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The subject of death and dying should not be taboo and there needs to be more honesty around the topic from healthcare professionals, writes Terry Maguire

People seldom, if ever, die at convenient times. Edith was no exception, yet she would have been annoyed had she thought her demise, when it eventually happened, would inconvenience anyone, never mind me, whom she didn’t know. Her daughter, a close work colleague, meant I was duty-bound to attend her memorial service at the crematorium and it was an irony that the largely unplanned memorial at mid-day on Wednesday clashed with a long-planned training event on palliative care. Edith, diagnosed with cancer, was spared a prolonged debilitating illness, dying precisely one week later, having refused all interventions. The benefits of a swift death, painful as it was for the family, soothed their loss. At the Humanist ceremony before the coffin was lowered into the furnace, her daughter bravely recounted stories of her many stunning talents but accepted that she was now gone, sad as it was.

Edith’s commendable stoicism, and that of her family, was in complete contrast to a family I dealt with the previous day. They had been told, in what seemed a masterfully ambiguous and roundabout way, that their 84-year-old mother, let’s call her ‘Mary’, was dying. Such was the confusion that the GP spread, the family were convinced mother was on the road to recovery. The GP’s conversation was nuanced and conditional to the point of being pointless. The GP’s aim, as was his professional responsibility, was to inform the family at this most poignant and important of times that their mother was finished but in his timidity, he failed miserably.

When the eldest sibling told me the good news that mother was on the mend, I cautioned her enthusiasm, only to be strictly admonished. When she started palliative care treatment two weeks later, I received a tearful apology that was accepted with a caring hug — not politically correct but justified, given my service of over 30 years to Mary.

Death, for most, remains such a taboo. We just cannot have that conversation, so impressed are we that all can be fixed by the miracles of modern medicine. So heavily invested have national health services and politicians become in addressing sickness that it seems almost heresy to suggest that we can’t cure everything, which of course we can’t — unless we use cannabis oil! 

In the modern era, we live such safe lives that most of us live long enough to reach the end of our natural lives, rather than get eaten by a wolf, speared by a savage or killed by an exploding shell. We are so good at avoiding sudden death that eventually our batteries run down, the wheels come off and the plumbing leaks dangerously. We transform from productive, sentient individuals to hopeless and helpless masses of bones and flesh.

Palliative care is not new and has been used for terminal cancer patient for decades. What is newer is its application to those with terminal conditions — heart failure, COPD, renal failure, dementia and neurological conditions.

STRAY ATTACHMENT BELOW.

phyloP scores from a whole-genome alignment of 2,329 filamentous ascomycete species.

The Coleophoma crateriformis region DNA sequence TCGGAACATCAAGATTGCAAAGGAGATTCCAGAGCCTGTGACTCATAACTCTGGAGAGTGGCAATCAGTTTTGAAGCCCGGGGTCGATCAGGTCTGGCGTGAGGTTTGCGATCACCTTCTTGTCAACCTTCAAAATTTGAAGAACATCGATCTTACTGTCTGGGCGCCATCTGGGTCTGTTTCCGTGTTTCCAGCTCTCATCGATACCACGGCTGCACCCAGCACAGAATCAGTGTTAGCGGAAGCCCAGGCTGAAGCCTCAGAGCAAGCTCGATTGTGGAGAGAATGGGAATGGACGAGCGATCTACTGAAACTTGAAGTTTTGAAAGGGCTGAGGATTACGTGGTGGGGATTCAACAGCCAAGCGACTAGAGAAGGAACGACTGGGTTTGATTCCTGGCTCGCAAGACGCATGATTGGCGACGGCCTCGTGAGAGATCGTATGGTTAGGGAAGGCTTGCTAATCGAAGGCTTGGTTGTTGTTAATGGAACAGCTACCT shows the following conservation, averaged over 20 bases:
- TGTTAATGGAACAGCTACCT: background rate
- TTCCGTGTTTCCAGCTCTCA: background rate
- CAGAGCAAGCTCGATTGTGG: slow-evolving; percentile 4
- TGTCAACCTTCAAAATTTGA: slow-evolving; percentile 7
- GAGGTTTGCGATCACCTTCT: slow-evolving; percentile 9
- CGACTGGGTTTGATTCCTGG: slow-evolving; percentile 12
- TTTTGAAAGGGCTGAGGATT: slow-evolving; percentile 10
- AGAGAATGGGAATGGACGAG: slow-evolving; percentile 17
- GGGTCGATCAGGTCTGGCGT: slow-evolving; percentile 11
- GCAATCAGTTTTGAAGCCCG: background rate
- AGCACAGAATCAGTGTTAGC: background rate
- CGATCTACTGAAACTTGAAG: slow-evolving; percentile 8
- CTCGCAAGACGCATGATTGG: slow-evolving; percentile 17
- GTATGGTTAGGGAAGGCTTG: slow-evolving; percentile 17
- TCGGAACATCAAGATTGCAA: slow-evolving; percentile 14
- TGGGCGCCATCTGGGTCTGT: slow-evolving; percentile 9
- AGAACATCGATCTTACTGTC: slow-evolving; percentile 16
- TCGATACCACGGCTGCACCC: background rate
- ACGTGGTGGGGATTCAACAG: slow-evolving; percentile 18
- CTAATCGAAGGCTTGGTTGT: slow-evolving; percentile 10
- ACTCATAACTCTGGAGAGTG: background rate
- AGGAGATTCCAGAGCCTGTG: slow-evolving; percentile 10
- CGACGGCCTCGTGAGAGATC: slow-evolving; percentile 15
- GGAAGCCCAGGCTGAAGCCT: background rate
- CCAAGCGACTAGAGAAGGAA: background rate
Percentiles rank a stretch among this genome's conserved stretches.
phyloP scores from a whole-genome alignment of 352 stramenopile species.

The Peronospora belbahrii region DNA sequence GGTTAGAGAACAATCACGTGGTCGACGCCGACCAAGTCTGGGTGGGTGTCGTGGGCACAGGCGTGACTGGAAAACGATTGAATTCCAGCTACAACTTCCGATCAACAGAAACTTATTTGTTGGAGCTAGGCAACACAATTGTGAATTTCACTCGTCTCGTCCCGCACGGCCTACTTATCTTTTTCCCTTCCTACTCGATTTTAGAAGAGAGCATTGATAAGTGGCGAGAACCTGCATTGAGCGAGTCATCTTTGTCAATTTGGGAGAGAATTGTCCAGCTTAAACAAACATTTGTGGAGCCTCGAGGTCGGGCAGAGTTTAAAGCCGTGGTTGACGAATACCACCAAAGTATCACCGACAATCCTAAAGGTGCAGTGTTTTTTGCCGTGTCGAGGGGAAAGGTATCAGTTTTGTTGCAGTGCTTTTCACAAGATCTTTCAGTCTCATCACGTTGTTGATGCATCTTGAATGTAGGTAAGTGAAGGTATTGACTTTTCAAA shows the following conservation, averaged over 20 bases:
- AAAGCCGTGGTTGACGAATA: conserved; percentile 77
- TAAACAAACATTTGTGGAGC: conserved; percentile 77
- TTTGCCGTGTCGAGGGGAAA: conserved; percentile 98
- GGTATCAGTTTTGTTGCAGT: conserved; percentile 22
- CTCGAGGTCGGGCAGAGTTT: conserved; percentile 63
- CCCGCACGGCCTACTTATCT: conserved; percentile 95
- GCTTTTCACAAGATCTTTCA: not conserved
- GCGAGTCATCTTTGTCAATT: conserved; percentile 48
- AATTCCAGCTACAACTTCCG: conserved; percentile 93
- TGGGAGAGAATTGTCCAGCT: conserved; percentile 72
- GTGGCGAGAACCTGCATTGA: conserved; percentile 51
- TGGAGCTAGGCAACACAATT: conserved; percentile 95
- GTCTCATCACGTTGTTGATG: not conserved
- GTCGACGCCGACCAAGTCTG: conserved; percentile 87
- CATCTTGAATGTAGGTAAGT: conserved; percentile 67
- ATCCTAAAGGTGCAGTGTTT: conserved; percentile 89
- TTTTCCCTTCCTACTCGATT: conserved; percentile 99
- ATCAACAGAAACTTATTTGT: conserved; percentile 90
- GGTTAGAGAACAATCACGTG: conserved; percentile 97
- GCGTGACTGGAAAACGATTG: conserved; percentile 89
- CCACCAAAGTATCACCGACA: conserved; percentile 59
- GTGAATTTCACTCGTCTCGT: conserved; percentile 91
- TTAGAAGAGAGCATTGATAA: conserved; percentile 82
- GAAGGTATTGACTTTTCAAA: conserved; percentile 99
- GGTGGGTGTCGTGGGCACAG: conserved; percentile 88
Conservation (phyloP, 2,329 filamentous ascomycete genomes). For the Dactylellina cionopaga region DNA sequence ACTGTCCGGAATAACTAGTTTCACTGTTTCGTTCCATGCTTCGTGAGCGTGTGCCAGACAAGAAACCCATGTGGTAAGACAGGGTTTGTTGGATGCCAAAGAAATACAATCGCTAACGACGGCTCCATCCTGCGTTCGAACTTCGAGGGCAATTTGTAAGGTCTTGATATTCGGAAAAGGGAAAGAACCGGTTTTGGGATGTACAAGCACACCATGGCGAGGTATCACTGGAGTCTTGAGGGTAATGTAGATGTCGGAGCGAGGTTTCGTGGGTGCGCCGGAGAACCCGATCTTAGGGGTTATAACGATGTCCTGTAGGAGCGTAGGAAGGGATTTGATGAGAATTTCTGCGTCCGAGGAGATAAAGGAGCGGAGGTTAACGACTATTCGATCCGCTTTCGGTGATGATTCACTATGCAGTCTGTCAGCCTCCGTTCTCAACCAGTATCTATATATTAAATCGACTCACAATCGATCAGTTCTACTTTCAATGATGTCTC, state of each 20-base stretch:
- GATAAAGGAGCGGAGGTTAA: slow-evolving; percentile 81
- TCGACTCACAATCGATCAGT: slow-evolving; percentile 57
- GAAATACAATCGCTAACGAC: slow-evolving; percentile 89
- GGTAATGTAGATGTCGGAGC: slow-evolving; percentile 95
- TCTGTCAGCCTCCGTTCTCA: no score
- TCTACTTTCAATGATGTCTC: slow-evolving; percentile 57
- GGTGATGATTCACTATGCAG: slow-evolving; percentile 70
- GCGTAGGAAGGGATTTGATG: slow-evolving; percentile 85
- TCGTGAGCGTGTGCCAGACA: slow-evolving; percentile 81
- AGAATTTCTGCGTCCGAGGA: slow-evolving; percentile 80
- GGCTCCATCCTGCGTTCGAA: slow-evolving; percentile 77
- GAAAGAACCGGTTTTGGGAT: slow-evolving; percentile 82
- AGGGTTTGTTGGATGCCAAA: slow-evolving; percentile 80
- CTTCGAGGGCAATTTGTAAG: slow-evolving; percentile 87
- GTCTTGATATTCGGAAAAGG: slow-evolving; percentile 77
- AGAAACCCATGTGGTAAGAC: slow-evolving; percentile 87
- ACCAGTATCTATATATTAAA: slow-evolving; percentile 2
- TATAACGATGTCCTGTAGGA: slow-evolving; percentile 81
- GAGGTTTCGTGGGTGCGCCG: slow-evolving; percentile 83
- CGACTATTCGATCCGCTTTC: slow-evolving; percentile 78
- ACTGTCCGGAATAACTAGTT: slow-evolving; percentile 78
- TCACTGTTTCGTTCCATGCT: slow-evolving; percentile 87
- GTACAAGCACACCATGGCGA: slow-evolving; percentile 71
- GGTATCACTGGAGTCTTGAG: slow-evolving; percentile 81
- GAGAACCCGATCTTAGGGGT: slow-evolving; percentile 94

Palliative care is not new and has been used for terminal cancer patients for decades

Unlike cancers, these conditions do not have the cliff off which most cancer patients fall and death’s timeline is easily predicable. Rather, the journey to death is a slog of minimal gradient, with pot-holes of more rapid decline from which the patient emerges to rally, to the amazement of family and physicians. This is never the road to recovery and there needs to be wider recognition of this natural fact.

Of the 15,000 deaths in Northern Ireland each year, 11,000 have palliative care needs. Where most individuals and families want deaths to happen at home, the vast majority happen in hospital, and in spite of efforts to support more home deaths, in our ‘End-of-Life Strategy’, little has changed since 2006 in terms of the place we make our appointments with death. 

To support our final journey, most of the UK regions initially adopted the ‘Liverpool Pathway’, which defined what should be done and when. There was a backlash from families who felt that this approach was too callous and perhaps there was too much focus on death, so it was abandoned. 

Medicines for most chronic long-term conditions need to be withdrawn when death is imminent, but there is little evidence that this is happening. Certainly most drugs, statins, endocrines, respiratory, etc, can and should be withdrawn, administering only those that specifically support palliative care. Antibiotics are a cause of particular passion. Giving an antibiotic while the patient is clearly dying may stop or delay the process of dying, leaving the end to another time but with no other material benefit to the patient. 

Above all, when death is a few days away, there is a need to withdraw food, then fluids, and provide support and comfort only as-needed. Too many family members intervene and insist on oxygen therapy, PEG tube feeding and then saline drips. While these interventions are largely pointless, they are not sufficiently challenged by medical staff who seem to go with the notion that something positive should be done.

Both Edith and Mary are now gone. Each family has a different view of the palliative care process. Edith’s family were spared a long, lingering death, but Mary’s was not and the longer it went on, the more futile the interventions being tried were and rather than being caring were, in a distorted and unintentional way, cruel. 

As a society, we need to talk more about death and dying and we need to do it more generally, so that when a family is faced with the huge challenges of the last few weeks of  someone’s life, they can make decisions from a position of caring, informed understanding, rather than cruel emotional ignorance.